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A Fascinating Spiritual Memoir: Review of “The Hardness of the Heart”

May 15, 2018

The Hardness of the Heart is an interesting form of autobiography covering a portion of Wade Fransson’s life.  It is the second volume of a trilogy which focuses primarily on his spiritual transformation and maturation.

It covers a couple decades of Fransson’s life and ties periodically back to issues and themes begun in volume one, The People of the Sign, which covers the author’s earlier years.  As you’d suspect from there being three volumes (the last soon to be published), the book goes into a lot of detail. I found the specifics to be engaging and often fascinating.  Whatever one may think of Fransson’s religious beliefs and spiritual emphasis, there is plenty of drama in his life experiences and in the way he describes them.  As a former preacher in the Worldwide Church of God, he knows how to tell a story.  And he does it throughout the book.

The narrative, along with the transparency of a man exploring his own psyche, willing to expose his failings and falterings, keep the theological reflections interesting.  I presume this would hold for most readers even with little religious background or interest.

For readers who do have similar religious backgrounds, there may be special “aha’s”, a feeling of camaraderie, or perhaps an experience of support in growing beyond the boundaries often set by conservative or “literalist” styles of church.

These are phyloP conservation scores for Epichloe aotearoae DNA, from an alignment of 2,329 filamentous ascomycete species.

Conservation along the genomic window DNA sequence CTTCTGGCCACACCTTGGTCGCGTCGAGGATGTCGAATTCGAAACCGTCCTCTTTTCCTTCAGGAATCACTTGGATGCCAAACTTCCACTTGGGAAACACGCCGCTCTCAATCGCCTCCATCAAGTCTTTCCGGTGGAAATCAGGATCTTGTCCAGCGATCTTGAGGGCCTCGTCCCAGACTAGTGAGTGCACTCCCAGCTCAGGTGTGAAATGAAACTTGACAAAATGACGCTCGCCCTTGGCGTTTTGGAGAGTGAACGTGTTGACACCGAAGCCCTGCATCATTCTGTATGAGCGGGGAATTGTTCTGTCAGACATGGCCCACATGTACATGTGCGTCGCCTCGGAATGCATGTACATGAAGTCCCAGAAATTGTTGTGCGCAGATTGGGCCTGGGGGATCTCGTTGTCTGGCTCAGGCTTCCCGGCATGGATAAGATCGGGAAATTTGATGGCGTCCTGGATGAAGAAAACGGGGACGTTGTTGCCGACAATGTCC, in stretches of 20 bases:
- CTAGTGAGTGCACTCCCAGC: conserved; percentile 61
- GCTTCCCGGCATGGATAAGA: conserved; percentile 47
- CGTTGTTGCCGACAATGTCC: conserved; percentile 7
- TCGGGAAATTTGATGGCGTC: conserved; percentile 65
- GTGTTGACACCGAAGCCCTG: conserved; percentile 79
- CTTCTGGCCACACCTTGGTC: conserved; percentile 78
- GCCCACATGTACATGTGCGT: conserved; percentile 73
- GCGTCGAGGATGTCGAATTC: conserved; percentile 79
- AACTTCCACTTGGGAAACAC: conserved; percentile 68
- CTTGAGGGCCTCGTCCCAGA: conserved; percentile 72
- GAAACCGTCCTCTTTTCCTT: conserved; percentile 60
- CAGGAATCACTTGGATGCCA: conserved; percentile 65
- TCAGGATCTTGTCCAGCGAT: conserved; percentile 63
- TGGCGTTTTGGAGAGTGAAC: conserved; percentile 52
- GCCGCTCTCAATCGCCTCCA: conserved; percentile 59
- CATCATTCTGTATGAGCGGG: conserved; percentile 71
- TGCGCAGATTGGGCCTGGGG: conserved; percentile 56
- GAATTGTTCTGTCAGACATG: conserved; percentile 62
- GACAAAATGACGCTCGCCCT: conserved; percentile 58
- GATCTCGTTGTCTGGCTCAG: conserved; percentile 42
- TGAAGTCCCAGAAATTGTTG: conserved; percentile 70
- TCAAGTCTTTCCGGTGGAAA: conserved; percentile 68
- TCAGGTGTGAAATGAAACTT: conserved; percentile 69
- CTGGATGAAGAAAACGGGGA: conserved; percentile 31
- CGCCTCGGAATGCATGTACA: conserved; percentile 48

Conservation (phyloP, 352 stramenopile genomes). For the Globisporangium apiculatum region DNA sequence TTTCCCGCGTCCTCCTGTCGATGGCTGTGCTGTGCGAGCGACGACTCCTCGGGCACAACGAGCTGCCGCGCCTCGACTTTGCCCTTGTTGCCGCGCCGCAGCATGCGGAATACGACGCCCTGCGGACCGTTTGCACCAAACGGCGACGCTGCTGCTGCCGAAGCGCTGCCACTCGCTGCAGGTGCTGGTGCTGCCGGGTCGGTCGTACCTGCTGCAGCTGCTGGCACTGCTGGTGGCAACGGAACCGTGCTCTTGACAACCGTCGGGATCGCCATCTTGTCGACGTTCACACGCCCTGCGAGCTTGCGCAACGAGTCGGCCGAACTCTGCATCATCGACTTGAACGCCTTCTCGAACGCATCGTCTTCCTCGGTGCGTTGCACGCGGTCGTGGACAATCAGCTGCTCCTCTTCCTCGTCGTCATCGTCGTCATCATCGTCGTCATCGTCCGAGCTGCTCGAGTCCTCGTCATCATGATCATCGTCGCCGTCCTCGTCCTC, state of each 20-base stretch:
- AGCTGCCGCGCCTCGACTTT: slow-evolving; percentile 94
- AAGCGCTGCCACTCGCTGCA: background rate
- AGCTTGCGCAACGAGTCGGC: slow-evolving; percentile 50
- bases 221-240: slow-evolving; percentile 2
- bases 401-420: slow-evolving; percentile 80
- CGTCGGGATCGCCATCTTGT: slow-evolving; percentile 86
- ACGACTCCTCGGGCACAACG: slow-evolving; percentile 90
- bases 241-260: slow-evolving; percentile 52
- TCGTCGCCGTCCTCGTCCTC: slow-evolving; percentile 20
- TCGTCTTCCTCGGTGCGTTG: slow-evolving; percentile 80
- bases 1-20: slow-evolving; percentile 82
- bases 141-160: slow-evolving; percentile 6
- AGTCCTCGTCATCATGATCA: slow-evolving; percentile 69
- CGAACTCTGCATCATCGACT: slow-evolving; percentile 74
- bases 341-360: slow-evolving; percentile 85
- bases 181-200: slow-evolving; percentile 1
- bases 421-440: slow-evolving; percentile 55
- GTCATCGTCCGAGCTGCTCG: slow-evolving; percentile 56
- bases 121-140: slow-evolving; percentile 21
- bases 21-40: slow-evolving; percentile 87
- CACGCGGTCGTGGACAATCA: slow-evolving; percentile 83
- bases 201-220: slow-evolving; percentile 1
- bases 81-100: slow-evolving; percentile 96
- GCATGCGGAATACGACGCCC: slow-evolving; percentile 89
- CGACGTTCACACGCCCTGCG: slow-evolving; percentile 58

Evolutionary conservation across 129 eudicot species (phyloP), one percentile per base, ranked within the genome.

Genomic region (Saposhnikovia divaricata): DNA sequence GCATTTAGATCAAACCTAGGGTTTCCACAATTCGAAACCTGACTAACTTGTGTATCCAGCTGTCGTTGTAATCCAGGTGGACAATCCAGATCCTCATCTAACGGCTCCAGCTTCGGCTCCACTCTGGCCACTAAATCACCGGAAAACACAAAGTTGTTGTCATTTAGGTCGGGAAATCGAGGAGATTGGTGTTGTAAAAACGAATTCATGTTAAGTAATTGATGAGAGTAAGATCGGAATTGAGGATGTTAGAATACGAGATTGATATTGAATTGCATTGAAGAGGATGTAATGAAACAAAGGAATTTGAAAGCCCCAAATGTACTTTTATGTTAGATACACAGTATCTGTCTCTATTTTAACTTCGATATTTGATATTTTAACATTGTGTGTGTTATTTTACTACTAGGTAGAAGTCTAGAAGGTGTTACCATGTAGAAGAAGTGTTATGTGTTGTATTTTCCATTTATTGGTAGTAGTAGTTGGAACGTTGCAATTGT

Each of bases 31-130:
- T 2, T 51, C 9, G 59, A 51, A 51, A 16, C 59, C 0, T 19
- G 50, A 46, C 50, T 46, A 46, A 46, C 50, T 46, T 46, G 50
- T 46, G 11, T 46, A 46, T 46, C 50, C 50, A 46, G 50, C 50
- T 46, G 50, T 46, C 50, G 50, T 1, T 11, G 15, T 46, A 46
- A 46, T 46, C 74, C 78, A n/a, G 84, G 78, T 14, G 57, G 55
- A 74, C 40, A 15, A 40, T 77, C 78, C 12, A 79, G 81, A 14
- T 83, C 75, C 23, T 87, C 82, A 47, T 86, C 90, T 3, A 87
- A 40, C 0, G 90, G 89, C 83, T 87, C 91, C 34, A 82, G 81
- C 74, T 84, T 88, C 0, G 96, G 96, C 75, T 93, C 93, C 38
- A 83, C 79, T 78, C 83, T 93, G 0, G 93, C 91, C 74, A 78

I personally found particular interest in how the author progressed through stages of deeper understanding, confrontation both inwardly and outwardly toward others, and step-by-step withdrawal from the “Church” (basically a small denomination).  This was sometimes painful and always stressful.  The story has an extra layer than that of most who’ve gone through a similar process, as I have myself — Fransson was a minister and missionary of some repute in the Worldwide Church of God when it went through a series of splits.  So this meant not just a quiet, simple withdrawal but a number of wrenching person-to-person tensions and partings.

The frustrations and trials of organizational life don’t end there in this book.  Minister Fransson becomes Corporate Man Fransson, only to encounter a similar set of personal ambition, authority and ethics struggles in some of America’s medium-sized to very large corporations… names you will probably recognize.  This slice of the book I consider perhaps as valuable as the insights on personal development and “demon slaying”.  What you probably realize goes on in corporations you will get an inside glimpse of here; and sadly, it’s not a pretty picture in all too many frames.

There is a further level of self-revelation in The Hardness of the Heart — that of Fransson’s romantic life and family life.  We get to see the slow agony he underwent in the collapse of his first marriage.  This is part-and-parcel of the other elements he develops in greater depth and his inclusion of it certainly fills out the picture of his life… going beyond the “religious” or belief-system and career aspects.  Happily, we see him learn and grow into a readiness and ability to build a deep and harmonious new relationship.  His telling of this process and a suspenseful proposal to the woman he’s come to completely adore (as well as be a true friend to) I found to be a great finale.

 

4 Comments leave one →
  1. May 15, 2018 11:29 am

    Nicely done. Sounds like the Wade I know.

  2. May 21, 2018 5:44 am

    Oh no, not something ELSE that I want to read…. Thanks for posting this!

  3. Anonymous permalink
    August 12, 2018 9:38 pm

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